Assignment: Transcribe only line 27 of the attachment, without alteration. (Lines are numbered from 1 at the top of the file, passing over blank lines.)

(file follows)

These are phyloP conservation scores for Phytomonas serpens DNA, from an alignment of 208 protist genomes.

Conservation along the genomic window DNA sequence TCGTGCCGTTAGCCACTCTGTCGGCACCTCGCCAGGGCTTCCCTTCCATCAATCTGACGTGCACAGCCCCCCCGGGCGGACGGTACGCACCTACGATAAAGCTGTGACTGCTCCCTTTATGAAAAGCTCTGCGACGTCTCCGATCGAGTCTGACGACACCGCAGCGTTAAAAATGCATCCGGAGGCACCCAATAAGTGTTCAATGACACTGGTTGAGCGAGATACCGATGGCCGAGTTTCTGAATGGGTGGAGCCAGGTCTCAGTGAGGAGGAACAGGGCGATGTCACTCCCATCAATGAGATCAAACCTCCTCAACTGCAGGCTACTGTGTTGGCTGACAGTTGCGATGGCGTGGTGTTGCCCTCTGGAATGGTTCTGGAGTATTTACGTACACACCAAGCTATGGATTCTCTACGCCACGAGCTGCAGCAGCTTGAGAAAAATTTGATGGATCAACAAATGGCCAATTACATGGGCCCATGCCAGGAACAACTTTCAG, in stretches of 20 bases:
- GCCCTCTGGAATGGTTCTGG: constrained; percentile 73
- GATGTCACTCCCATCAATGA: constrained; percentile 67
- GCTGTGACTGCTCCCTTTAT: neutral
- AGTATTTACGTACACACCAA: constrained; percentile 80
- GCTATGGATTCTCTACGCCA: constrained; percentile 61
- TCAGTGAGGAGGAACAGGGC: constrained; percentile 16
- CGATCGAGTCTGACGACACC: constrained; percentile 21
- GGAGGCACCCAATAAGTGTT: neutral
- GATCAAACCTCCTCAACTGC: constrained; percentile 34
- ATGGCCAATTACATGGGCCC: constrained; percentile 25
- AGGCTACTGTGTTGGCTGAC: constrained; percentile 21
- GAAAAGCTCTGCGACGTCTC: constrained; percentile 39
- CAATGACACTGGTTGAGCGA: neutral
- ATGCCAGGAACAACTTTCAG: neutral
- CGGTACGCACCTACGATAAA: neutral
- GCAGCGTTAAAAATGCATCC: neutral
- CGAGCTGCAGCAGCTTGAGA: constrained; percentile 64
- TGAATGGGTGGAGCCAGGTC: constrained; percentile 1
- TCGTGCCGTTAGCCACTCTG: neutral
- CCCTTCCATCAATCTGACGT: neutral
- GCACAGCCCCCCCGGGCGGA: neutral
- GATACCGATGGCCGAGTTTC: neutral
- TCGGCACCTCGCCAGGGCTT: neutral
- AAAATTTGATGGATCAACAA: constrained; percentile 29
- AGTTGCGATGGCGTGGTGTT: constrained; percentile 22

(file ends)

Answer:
- AGTTGCGATGGCGTGGTGTT: constrained; percentile 22